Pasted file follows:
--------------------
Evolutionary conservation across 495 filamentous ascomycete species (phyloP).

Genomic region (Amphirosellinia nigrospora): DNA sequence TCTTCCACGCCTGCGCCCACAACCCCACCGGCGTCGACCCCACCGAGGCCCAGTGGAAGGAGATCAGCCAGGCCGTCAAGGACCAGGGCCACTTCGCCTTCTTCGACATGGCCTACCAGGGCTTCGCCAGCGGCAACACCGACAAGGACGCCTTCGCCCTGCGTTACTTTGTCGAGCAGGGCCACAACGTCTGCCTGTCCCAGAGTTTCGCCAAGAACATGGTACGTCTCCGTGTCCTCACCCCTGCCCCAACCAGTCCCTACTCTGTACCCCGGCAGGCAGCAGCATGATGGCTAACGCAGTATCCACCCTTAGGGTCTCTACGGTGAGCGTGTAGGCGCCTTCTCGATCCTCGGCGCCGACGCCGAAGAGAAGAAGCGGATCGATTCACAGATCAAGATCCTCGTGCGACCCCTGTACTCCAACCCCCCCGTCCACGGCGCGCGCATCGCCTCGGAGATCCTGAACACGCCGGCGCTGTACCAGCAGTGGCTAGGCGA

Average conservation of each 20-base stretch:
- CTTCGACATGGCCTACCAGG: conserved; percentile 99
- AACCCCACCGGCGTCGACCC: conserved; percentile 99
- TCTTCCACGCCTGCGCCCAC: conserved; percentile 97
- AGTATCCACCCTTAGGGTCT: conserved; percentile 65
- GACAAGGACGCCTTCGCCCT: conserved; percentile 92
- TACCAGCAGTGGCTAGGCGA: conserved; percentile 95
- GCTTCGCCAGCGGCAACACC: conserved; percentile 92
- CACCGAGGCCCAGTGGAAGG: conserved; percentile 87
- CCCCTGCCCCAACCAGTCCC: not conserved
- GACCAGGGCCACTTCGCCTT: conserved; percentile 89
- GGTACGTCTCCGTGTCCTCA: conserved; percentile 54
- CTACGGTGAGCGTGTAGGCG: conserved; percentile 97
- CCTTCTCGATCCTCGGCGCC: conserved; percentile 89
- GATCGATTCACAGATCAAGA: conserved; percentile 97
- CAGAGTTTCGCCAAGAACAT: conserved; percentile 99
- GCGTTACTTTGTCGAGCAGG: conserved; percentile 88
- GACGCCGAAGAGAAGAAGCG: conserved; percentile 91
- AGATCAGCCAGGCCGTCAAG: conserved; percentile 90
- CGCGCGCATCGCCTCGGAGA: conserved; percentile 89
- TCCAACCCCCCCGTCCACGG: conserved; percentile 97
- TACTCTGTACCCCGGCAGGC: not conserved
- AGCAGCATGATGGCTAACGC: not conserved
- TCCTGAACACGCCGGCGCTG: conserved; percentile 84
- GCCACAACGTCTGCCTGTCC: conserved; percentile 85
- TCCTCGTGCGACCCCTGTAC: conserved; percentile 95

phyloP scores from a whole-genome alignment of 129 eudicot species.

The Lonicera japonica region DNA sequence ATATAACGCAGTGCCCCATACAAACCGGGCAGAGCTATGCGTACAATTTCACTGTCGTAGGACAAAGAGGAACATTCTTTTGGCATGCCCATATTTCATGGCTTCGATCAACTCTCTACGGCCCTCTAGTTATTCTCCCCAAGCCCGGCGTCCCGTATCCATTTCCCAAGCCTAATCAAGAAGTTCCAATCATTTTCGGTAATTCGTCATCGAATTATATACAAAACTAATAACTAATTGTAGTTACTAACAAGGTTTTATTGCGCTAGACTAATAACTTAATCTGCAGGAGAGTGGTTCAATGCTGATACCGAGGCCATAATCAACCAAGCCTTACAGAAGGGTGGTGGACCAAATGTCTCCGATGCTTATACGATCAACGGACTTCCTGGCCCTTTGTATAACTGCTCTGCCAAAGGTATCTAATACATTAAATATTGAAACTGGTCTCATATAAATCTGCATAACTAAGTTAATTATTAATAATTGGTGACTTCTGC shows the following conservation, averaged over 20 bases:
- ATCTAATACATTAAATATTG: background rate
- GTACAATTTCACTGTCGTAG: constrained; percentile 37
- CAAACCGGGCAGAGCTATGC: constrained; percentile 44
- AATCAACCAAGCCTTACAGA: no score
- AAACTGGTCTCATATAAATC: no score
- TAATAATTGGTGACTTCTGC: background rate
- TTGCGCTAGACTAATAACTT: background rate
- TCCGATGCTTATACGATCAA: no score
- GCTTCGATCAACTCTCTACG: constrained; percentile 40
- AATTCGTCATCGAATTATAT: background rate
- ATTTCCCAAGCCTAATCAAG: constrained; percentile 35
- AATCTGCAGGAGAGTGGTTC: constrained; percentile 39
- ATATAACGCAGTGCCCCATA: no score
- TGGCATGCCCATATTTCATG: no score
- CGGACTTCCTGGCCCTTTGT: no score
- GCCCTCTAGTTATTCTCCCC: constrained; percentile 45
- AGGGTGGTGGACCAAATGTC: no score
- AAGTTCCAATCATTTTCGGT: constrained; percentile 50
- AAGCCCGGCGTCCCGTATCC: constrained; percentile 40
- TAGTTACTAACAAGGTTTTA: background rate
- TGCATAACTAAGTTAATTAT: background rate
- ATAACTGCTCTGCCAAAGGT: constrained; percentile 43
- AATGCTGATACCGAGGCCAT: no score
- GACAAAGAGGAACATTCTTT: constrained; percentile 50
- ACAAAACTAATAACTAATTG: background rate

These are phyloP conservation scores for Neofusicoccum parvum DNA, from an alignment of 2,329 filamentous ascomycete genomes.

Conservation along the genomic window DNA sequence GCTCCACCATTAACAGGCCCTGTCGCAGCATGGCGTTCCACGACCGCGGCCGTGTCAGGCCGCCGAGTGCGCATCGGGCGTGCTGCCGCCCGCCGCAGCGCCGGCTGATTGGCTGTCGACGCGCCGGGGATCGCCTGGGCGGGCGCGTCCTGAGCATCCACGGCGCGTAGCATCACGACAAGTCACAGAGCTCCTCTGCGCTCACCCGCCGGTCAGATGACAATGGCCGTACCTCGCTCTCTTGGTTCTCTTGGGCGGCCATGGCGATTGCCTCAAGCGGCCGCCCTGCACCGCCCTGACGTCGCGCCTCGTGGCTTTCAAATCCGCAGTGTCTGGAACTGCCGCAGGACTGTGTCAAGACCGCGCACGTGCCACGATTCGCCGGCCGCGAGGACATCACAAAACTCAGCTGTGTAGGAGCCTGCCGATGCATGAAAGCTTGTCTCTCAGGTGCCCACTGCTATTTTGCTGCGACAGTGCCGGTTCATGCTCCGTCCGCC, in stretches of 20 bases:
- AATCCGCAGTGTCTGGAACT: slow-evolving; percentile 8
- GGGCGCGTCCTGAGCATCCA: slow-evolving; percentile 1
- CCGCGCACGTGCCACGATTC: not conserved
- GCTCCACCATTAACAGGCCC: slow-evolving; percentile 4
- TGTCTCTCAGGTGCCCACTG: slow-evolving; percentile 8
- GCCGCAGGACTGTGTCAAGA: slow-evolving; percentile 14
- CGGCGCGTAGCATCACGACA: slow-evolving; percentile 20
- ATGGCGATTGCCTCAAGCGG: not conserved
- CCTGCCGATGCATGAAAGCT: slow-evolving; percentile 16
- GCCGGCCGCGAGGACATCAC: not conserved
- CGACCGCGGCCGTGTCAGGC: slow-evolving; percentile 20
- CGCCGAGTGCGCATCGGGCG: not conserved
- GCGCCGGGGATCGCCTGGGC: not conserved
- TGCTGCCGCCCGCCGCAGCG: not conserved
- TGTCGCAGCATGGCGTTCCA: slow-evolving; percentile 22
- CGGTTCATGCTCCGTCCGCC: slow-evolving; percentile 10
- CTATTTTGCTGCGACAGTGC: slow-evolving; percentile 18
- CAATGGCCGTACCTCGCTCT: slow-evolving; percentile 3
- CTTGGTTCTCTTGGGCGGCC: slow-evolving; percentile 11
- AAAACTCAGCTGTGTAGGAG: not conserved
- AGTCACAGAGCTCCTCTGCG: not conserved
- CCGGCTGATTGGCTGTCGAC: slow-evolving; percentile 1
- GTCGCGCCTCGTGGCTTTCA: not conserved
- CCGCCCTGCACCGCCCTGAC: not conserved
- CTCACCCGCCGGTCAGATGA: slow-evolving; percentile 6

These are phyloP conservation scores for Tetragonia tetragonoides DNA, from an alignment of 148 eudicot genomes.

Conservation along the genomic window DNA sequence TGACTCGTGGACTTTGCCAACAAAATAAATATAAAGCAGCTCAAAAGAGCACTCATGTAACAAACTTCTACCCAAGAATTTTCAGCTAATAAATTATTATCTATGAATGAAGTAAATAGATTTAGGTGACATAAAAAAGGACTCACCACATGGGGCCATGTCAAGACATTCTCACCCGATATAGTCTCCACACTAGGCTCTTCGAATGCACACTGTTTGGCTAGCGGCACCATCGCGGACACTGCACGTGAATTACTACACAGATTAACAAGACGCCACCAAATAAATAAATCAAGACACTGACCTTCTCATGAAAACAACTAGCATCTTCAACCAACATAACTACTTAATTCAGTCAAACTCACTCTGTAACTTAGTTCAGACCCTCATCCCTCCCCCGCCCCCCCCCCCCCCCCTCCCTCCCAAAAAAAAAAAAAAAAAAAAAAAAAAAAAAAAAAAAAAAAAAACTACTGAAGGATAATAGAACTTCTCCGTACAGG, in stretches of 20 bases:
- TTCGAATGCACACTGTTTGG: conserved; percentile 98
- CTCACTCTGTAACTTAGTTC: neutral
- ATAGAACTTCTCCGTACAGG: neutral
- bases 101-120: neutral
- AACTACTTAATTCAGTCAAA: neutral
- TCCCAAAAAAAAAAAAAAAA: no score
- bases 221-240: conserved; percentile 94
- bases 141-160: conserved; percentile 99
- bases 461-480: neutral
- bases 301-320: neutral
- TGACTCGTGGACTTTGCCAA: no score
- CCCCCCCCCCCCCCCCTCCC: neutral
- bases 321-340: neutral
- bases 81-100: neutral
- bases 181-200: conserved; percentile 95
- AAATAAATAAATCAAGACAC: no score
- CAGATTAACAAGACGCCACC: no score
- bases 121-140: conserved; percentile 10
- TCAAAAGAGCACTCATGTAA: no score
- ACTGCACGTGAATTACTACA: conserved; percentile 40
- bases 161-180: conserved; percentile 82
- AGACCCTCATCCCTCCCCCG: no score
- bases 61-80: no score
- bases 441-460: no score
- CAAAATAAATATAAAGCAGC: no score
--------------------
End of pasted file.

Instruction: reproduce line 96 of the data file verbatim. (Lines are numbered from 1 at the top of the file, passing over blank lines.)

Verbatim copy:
- CCCCCCCCCCCCCCCCTCCC: neutral